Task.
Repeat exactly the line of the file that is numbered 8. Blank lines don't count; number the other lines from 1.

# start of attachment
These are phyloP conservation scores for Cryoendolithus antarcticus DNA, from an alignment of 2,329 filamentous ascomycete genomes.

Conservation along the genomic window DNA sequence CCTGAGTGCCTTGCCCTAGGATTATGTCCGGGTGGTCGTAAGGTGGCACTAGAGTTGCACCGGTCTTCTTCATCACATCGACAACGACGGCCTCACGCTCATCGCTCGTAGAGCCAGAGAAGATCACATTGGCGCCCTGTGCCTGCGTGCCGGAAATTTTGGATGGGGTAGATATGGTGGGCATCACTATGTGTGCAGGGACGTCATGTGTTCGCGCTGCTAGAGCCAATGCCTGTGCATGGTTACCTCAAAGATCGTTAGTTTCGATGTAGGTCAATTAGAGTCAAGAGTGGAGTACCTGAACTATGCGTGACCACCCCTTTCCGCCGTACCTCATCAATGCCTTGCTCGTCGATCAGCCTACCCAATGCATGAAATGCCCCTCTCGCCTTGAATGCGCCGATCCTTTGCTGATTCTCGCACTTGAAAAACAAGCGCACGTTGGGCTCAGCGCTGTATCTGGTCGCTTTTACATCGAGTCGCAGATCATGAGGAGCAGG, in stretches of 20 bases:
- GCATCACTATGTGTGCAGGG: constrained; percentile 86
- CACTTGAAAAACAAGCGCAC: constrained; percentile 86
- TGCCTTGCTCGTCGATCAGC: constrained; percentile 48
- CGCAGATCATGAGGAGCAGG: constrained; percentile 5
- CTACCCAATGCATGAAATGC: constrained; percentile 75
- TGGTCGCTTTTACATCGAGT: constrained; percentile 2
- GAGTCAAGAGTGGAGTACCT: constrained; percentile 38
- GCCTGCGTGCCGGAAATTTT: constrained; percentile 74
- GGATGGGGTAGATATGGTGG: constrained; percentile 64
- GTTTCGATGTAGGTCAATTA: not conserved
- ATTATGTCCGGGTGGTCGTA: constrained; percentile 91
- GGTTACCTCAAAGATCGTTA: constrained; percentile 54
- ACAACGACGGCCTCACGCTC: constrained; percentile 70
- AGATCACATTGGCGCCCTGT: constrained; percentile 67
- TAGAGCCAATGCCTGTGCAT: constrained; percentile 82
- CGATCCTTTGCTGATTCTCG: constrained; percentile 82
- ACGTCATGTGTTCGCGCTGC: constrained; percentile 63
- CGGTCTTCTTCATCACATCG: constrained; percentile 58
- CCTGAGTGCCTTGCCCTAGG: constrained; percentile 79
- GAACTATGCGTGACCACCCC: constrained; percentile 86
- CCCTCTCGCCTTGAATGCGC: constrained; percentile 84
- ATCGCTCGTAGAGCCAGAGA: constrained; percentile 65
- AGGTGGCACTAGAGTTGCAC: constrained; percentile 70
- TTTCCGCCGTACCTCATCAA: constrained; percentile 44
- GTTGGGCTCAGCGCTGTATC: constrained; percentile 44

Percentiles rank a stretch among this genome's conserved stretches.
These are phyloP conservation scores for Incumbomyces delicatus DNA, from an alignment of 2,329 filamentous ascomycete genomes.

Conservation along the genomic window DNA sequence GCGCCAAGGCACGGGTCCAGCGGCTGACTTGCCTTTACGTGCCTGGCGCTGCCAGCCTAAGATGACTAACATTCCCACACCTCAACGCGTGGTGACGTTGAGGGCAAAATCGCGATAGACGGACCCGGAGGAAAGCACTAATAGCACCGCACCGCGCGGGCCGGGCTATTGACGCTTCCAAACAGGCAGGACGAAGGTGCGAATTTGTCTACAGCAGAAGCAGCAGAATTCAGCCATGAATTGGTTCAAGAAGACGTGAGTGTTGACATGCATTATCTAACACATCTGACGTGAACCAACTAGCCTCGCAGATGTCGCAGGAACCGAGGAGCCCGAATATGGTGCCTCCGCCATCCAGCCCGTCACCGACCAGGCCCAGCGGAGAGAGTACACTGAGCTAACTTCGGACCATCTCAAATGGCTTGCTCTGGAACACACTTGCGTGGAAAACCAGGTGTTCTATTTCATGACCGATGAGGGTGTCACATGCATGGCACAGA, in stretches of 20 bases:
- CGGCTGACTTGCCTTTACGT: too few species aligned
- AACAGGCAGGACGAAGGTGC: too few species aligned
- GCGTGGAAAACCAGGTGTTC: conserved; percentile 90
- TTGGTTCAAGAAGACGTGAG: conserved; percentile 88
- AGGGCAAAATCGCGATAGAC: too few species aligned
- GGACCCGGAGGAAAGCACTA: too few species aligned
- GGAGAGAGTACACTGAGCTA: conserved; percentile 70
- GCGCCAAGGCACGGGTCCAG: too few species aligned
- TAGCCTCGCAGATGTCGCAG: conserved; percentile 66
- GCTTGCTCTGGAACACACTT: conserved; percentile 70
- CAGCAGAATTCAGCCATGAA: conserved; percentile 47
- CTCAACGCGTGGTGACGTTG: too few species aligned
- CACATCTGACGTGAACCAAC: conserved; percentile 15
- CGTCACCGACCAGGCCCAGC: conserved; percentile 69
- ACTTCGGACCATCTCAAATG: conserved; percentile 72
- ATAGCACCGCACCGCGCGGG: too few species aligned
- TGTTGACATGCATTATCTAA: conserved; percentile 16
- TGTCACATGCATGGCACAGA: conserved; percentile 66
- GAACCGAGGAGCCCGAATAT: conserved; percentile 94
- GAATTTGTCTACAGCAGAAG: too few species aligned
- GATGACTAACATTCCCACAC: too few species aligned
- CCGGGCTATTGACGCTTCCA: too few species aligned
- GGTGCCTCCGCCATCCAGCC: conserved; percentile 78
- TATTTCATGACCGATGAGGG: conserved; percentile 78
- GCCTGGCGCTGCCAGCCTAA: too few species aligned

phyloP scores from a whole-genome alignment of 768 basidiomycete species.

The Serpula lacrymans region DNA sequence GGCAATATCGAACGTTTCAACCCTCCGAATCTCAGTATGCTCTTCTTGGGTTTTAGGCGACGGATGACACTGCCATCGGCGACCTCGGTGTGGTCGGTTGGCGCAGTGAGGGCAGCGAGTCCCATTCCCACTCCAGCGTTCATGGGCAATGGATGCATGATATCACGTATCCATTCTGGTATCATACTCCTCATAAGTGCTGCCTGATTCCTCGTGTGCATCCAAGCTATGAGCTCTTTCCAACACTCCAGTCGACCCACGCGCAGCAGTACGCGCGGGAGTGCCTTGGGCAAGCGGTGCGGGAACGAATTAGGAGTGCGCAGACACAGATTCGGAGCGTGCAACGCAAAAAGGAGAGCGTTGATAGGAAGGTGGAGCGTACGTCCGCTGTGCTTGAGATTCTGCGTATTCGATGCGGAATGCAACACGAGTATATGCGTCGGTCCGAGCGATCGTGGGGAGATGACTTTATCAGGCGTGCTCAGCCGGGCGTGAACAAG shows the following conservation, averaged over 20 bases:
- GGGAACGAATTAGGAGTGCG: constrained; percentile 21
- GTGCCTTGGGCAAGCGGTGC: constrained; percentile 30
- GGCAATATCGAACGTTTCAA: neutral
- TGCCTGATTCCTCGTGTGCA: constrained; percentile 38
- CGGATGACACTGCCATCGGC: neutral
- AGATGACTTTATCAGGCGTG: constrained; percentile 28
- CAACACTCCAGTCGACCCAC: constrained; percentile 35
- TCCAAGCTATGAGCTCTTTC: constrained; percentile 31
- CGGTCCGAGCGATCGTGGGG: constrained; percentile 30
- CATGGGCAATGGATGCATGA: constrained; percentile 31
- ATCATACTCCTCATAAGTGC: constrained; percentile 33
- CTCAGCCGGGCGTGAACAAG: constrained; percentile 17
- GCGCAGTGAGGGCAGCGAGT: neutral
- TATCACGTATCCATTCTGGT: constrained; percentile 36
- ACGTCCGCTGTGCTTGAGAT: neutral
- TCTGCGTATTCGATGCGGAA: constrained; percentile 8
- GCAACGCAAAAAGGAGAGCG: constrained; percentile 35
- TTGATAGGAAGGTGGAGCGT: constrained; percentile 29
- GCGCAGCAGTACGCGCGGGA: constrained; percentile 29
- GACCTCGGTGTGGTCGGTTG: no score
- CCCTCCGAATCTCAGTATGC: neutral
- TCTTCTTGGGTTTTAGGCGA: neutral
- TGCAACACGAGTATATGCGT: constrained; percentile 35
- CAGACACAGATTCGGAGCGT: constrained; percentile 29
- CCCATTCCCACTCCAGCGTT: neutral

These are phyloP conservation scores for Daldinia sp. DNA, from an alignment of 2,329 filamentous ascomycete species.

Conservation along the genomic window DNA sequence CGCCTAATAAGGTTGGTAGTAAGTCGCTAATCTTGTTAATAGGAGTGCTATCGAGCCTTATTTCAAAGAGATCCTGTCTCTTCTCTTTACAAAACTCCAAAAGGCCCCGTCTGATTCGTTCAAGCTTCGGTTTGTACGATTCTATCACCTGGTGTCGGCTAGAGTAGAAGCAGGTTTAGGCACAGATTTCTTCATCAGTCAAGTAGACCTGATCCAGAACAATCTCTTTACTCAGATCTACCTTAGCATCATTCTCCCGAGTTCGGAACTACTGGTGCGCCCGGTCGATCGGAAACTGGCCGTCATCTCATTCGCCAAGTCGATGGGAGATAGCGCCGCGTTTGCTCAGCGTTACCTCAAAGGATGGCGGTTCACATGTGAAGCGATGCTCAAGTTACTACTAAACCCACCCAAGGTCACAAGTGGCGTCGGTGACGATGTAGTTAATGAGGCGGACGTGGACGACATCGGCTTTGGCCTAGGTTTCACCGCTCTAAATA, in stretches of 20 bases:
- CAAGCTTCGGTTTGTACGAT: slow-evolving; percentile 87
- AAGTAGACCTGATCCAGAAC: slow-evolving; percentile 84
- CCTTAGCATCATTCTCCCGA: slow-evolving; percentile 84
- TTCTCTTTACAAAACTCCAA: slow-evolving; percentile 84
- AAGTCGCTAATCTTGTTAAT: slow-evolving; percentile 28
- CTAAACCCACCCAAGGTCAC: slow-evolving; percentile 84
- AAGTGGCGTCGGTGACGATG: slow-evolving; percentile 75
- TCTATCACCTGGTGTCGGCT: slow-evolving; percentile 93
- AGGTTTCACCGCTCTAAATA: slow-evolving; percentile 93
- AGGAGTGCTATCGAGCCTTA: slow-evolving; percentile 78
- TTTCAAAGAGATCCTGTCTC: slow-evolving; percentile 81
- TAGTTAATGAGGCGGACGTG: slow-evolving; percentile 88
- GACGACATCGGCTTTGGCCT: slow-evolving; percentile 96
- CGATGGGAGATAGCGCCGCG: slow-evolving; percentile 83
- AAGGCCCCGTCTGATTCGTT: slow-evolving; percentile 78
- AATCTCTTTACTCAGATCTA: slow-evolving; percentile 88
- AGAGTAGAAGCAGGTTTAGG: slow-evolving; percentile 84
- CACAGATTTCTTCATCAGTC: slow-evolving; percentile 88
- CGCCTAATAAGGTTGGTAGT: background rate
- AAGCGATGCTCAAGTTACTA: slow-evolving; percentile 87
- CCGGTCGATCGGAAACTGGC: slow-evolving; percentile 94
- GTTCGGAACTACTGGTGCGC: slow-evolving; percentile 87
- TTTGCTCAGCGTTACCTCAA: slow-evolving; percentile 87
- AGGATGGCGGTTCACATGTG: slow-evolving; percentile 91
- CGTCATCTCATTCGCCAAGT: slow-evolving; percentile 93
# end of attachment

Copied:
- TGGTCGCTTTTACATCGAGT: constrained; percentile 2